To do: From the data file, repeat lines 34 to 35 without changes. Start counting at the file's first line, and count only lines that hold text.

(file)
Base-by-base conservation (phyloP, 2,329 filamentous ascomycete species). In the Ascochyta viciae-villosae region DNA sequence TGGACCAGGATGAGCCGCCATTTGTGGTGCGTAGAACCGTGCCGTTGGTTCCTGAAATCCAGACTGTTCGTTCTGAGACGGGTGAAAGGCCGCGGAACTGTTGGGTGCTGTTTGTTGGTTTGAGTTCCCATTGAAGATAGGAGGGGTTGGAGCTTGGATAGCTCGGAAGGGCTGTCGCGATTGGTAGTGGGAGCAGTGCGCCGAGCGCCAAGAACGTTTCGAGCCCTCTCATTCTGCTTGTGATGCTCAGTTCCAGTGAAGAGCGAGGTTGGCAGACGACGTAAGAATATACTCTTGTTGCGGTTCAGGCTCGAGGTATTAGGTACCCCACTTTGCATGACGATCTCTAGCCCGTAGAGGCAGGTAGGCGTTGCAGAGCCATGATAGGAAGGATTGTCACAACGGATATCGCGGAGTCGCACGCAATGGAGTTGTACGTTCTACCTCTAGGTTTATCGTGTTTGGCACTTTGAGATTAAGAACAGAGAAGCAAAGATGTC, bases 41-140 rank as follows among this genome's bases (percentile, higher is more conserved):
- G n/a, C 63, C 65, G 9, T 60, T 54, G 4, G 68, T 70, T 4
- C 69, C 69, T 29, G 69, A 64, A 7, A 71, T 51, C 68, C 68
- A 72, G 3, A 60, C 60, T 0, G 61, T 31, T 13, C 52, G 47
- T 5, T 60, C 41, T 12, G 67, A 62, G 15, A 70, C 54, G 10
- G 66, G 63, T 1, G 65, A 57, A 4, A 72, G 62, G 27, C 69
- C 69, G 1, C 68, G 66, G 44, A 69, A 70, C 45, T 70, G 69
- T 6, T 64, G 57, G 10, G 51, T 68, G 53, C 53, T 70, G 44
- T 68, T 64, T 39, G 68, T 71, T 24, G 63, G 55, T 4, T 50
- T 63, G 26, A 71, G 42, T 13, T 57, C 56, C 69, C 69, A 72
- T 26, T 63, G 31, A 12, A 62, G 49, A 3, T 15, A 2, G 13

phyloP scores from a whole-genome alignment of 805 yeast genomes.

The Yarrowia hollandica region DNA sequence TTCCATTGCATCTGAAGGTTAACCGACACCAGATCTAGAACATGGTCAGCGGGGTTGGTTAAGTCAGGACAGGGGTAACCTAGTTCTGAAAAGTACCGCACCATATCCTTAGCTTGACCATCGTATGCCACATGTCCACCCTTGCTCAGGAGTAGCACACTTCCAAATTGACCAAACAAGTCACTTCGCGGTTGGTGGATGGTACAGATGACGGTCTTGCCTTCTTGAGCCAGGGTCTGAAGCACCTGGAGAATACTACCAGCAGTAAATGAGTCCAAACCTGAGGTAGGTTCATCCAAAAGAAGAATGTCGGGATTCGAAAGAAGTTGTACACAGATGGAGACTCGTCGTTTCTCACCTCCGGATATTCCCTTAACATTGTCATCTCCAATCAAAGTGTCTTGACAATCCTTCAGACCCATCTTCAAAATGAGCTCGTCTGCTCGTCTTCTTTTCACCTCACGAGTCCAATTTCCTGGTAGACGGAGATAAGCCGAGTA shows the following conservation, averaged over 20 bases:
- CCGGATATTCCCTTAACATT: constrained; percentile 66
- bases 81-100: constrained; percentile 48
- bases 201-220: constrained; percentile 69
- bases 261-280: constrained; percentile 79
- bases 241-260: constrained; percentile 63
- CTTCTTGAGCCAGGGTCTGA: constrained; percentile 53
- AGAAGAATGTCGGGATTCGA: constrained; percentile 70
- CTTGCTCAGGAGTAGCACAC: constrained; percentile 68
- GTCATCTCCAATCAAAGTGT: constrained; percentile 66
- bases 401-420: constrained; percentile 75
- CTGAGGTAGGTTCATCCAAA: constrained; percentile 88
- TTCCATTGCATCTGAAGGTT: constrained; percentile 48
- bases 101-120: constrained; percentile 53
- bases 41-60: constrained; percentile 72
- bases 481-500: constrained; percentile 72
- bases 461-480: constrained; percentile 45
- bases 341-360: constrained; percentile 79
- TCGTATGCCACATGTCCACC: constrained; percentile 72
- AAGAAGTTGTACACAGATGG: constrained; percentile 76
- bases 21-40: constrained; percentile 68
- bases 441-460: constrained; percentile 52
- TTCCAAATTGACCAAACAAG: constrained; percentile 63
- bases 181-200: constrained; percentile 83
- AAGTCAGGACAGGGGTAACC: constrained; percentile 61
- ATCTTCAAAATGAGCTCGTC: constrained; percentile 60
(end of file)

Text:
- bases 441-460: constrained; percentile 52
- TTCCAAATTGACCAAACAAG: constrained; percentile 63